All children need help from grown-ups in managing transitions, or changes, in their lives. Some transitions are small, like finishing breakfast and transitioning to brushing teeth. Others are much bigger, like going to a grandparent's house for the weekend. Here are some tried-and-true tips to make those transitions a little smoother:
1. Give many warnings over time. Use verbal cues, an alarm or visual timer.
Help your child prepare for the transition! You can use a verbal cue such as, "We will leave for the grocery store in 15 minutes... 10 minutes... 5 minutes... 2 minutes." Some children do best with verbal warnings, while others will appreciate a simple chime from your cellphone alarm at planned intervals. Still others will need to use a visual timer, egg timer, or hourglass so they can see how much time is left and plan accordingly.
2. Lay out the next steps.
Get down on your child's level, have him give his hands to you, make sure you get eye contact, and speak with calm confidence. "In 5 minutes, we will put on our shoes and jackets, then get into the car and buckle up." You can have him repeat back the next steps to make sure he heard. When the transition actually happens, your child will have already heard your instructions once and will know your expectations.
3. Make it a game.
Many kids are want to have fun, are competitive or want to test out their abilities. Here are some fun ideas for making a transition into a game:
- Racing. Using two baskets or plastic totes, who can clean up the most blocks in 2 minutes? Or, separate the blocks into two equal piles, and see who can get all their blocks away first. You can also race against a short song or a timer.
- Developmental challenges. Can your child put his shoes on with his eyes closed? Can your child put his velcro shoes on using only his non-dominant hand? Make sure you give tons of praise for effort and don't forget to laugh! This is silly!
4. Use a movement-based ritual.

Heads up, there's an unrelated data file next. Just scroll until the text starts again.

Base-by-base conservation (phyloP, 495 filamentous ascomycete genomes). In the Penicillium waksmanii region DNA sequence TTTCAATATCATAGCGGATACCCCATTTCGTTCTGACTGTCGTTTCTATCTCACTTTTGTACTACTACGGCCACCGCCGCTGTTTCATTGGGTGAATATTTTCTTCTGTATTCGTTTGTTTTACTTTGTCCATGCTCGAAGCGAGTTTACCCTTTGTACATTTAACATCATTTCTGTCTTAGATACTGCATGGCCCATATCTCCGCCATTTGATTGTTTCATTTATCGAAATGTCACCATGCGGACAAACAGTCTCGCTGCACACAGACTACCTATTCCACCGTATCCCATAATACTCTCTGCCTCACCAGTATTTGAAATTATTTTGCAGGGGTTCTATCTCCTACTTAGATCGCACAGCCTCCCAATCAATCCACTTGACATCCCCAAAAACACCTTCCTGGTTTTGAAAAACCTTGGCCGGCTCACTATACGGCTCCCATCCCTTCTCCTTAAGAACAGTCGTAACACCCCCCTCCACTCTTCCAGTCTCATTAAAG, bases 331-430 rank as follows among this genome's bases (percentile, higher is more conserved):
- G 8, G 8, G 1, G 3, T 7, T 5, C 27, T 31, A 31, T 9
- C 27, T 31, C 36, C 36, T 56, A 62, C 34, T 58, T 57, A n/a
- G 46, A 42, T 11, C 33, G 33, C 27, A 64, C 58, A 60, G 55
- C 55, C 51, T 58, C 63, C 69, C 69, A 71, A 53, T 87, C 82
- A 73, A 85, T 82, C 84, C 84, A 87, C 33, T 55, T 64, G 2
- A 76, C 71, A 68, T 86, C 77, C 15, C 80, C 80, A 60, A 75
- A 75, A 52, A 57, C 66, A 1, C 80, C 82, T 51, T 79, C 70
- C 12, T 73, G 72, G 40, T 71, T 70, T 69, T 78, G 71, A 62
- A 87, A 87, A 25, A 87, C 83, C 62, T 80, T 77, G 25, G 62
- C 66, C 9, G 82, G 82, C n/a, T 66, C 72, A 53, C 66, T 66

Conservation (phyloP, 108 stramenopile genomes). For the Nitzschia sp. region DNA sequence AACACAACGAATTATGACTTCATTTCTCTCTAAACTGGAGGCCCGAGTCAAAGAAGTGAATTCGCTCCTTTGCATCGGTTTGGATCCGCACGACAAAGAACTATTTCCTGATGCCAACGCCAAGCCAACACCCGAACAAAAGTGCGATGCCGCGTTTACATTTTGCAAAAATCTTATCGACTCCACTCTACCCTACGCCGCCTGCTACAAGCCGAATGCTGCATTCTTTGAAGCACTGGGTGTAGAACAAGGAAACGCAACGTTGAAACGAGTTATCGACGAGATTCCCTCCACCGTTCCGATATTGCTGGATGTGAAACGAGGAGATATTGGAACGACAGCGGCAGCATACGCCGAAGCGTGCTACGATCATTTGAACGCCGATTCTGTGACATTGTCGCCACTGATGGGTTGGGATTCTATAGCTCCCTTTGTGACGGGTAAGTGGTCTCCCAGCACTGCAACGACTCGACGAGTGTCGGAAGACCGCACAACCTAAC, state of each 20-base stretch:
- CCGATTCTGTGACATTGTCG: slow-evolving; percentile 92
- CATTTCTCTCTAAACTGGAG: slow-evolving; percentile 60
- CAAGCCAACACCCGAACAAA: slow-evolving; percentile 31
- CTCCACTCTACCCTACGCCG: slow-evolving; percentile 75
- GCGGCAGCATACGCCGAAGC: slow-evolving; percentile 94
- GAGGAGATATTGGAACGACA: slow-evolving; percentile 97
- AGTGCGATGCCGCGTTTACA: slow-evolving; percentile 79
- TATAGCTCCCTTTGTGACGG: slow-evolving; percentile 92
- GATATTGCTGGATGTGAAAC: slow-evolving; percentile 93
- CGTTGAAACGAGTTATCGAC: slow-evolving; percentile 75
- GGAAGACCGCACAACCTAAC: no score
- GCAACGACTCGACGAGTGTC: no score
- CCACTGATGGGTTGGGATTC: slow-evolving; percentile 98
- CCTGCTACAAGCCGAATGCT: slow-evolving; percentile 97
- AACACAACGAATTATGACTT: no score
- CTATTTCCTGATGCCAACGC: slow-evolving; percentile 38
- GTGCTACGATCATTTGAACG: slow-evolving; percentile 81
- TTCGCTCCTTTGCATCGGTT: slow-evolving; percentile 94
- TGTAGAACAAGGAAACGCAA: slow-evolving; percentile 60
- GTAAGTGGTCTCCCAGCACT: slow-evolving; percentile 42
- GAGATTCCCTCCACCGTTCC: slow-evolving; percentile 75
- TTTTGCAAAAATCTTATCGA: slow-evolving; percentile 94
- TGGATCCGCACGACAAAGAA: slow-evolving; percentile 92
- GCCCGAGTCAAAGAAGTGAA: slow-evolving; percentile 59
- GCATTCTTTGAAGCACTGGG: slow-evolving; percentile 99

Create a special handshake, movement sequence or dance move to do together each time you leave the house, complete a clean-up, buckle up in the car, or say goodbye at the morning school drop-off. Rituals that incorporate the body are deeply soothing to kids. Even though a transition or change is happening, the familiar ritual helps comfort and reassure your child. It is predictable and fun.
5. Use a song.
Songs can be so wonderful to help with transitions! There are many "clean up" songs, "goodbye" and "hello" songs, and others for all sorts of transitions because our elders know that music works! You can use a traditional kids song such as "Row, row, row your boat" or "Twinkle, twinkle little star," explaining that, "Once the song is over, we will both we at the door with shoes on. Let's see if we can do it!" Made-up, ridiculous songs encouraged!
6. Give heaps of empathy.
Transitions are hard for kids. It may seem like a small change for us. As adults we have weathered many, many changes already, so we know that during a small transition we are safe. For kids this isn't always so! Sometimes it feels like they may never again get to play with their stuffed animals. Sometimes it feels like the end of the world! So, don't hold back any compassion for your children. Give them words for their experience: "You really don't like cleaning up!" "I bet you're worried we won't have any fun at the library!" "Saying goodbye is really sad sometimes." "When you have to stop your game in the middle it's really frustrating!" Hugs can go a long way, too.
7. Explain when your child can resume a preferred activity.
Kids need to know that this isn't the very last time they will ever go swimming. If we can mark it out on a calendar or schedule when they can come back to their fun, this helps.
Having trouble with transitions? Tell us about it in the comment section below!
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